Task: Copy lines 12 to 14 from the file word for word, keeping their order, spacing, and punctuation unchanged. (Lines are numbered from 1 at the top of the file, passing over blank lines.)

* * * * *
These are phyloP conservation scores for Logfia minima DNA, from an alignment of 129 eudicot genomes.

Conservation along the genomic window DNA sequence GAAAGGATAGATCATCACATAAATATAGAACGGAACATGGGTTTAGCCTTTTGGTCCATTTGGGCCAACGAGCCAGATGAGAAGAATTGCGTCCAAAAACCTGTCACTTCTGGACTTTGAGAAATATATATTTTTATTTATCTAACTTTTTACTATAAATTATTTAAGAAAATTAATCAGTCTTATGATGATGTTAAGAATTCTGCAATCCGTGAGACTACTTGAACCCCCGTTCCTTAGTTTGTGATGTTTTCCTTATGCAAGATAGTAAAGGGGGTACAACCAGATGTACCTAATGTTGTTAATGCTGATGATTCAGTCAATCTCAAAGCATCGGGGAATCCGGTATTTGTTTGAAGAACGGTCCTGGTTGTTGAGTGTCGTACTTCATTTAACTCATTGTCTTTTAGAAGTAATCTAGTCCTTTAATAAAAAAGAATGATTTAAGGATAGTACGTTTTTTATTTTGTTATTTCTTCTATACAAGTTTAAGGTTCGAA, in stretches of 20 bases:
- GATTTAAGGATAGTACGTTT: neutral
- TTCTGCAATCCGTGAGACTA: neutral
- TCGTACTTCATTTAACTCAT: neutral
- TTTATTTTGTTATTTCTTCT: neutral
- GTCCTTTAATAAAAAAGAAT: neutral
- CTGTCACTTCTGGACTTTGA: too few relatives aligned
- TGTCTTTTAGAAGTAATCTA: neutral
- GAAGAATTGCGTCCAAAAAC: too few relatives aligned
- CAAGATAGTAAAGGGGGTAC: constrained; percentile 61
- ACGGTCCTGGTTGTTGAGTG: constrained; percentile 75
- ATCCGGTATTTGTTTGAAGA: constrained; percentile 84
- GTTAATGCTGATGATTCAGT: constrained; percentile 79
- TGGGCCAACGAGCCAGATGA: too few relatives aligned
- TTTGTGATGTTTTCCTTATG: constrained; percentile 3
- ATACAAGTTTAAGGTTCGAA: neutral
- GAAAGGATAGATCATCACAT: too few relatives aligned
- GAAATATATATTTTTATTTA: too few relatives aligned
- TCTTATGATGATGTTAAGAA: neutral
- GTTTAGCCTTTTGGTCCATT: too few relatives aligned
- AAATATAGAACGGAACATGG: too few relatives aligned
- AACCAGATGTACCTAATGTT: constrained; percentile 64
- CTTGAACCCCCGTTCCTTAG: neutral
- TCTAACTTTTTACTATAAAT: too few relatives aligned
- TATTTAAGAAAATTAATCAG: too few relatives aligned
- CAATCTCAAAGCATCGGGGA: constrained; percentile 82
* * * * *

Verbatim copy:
- ACGGTCCTGGTTGTTGAGTG: constrained; percentile 75
- ATCCGGTATTTGTTTGAAGA: constrained; percentile 84
- GTTAATGCTGATGATTCAGT: constrained; percentile 79